A particularly significant event in China’s relations with the region occurred in 1979 when Deng Xiaoping gave the order for the PLA to invade Vietnam. The invasion was in response to the Vietnamese occupation of Cambodia after defeating the Khmer Rouge, a Chinese ally, as well as a reaction to internal Vietnamese policies that discriminated against ethnic Chinese and had resulted in a flood of refugees into China. Deng announced, during a trip to America, that China would “teach Vietnam a lesson”. The war was brief but bloody, lasting only three weeks but resulting in the deaths of tens of thousands. Some Western academics have put Chinese casualties as high as 20,000 though this figure is disputed by China, while Vietnam claims 10,000 civilians were killed (it gives no figures for military casualties but it is widely believed that these number in the region of 50,000). Chinese forces withdrew from all areas that had been briefly occupied, claiming success in their mission, but there is no question that they suffered much heavier losses than they had envisioned and that China’s reputation suffered tremendous harm as a result. The damage was both in terms of its perceived relative power, as well as to its image as a trustworthy and peaceful neighbor. Vietnamese perceptions of the war are of another successful repulsion of a foreign invasion, following soon on from the defeats of both the Americans and the French.

Territorial Disputes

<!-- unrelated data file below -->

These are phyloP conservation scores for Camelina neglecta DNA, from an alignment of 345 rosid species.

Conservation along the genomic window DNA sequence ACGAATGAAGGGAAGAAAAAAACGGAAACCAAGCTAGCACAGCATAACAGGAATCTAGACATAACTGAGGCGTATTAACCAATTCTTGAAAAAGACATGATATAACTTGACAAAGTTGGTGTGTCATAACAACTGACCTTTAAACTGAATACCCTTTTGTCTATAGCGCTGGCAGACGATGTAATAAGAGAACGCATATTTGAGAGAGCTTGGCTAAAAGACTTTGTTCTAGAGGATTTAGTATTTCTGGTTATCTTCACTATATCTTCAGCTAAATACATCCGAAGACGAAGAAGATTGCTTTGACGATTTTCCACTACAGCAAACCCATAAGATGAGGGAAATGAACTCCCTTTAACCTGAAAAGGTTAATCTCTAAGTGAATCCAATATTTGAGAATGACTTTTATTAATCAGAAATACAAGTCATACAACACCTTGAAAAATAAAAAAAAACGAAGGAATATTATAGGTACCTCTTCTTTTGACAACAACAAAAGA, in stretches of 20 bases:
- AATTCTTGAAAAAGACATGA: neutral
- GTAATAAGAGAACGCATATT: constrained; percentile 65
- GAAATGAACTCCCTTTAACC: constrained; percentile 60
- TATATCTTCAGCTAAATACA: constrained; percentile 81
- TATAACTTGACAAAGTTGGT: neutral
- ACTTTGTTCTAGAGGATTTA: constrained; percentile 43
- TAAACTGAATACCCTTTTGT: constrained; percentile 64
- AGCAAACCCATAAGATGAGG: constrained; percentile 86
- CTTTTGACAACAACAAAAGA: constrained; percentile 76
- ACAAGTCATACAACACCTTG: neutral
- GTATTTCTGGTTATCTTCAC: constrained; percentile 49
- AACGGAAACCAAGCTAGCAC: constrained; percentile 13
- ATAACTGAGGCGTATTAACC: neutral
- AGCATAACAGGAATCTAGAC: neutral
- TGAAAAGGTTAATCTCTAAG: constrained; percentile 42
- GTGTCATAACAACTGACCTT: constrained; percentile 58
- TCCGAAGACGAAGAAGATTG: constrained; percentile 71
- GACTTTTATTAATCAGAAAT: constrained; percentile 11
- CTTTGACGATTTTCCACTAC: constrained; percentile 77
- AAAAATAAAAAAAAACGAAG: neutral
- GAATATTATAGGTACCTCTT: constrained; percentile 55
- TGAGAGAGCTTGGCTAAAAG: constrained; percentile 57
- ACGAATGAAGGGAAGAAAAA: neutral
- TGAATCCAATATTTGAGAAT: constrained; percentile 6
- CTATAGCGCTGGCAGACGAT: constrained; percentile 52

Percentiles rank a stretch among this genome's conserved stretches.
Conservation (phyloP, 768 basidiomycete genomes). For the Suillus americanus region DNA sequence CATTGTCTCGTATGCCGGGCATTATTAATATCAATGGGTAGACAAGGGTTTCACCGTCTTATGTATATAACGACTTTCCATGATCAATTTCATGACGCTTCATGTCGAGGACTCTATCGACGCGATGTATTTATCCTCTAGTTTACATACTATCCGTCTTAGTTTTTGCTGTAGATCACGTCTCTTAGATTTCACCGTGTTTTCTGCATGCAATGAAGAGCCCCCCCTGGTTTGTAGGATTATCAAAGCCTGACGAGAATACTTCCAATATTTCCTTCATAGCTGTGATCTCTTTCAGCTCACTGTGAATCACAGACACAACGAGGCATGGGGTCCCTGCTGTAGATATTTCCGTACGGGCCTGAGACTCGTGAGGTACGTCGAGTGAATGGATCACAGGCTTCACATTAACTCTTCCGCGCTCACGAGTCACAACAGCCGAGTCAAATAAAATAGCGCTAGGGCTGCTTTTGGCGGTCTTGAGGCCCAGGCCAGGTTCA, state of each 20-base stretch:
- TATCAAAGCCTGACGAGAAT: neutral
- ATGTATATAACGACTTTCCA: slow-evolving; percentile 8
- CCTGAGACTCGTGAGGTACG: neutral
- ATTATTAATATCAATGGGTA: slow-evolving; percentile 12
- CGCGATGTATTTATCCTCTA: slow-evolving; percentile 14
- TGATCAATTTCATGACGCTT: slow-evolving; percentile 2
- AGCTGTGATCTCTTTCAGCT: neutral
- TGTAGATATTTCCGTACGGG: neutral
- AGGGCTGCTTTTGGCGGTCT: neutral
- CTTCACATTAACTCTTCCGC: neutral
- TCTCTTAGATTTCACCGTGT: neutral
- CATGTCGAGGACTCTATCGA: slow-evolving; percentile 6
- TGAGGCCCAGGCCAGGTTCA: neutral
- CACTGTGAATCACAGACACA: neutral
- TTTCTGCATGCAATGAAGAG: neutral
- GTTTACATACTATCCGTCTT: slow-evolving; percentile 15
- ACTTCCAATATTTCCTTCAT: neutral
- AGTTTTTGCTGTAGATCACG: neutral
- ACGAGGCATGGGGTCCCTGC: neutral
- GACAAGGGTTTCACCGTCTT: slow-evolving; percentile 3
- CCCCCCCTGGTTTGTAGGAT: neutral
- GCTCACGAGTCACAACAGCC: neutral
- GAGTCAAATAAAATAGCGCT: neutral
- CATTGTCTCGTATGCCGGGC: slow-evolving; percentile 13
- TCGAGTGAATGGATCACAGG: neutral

The most serious political and security issue that exists between the nations of Southeast Asia and China is the continued failure to resolve to numerous territorial disputes. By far the most grave of the disputes is that of the Spratley Islands, which are situated in the South China Sea close to the Philippines and the northern coast of Malaysia. The PRC claims sovereignty over the entire archipelago of more than 30,000 largely uninhabited islands that constitute the Spratleys. However, Brunei, the Philippines, Vietnam, Malaysia, and Taiwan all claim some of this area. To complicate matters further, some of these claims are overlapping and so there is no unified Southeast Asian position from which to argue with China. In order to protect their claims, military installations from all the claimants, except for Brunei, are stationed within the archipelago, making the area one that is fraught with multilateral tensions. Although all countries are rhetorically committed to resolving the dispute peacefully, the presence of so many different militaries means that low-level conflict from time to time is almost inevitable. This is particularly true with regard to the two largest presences, China and Vietnam. For example, several Vietnamese fishing boats were captured in 2007 in an area that is claimed by both countries. In May 2011, there were reports that Chinese patrol boats had escorted a Chinese fishing boat when it rammed a Vietnamese survey ship in the area. The other major dispute is over the Paracel Islands, a chain of around 30 islets roughly equidistant from China’s Hainan Island and the east coast of Viet Nam. This dispute is largely a bilateral one, between China and Viet Nam, although Taiwan also has a claim. The islands were occupied by both Chinese and Vietnamese forces until battle in 1974 which resulted in control over the entire archipelago being taken by the PRC. Viet Nam, however, has never renounced its claim to the islands and sporadic incidents involving fishing boats in the area have continued. Two other disputes, both with the Philippines, persist over two small groups of islets and this spilled over in early 2012 when Chinese patrol boats prevented Philippines police patrols from boarding Chinese fishing boats in the region. A stand-off between the two nations ensued that escalated tensions in the region, leading to anti-Chinese protests in Manila. Though the situation appeared to be resolved in June 2012, the withdrawal of all concerned may have had more to do with the coming typhoons than any diplomatic breakthrough. Certainly this issue has not yet gone away for good.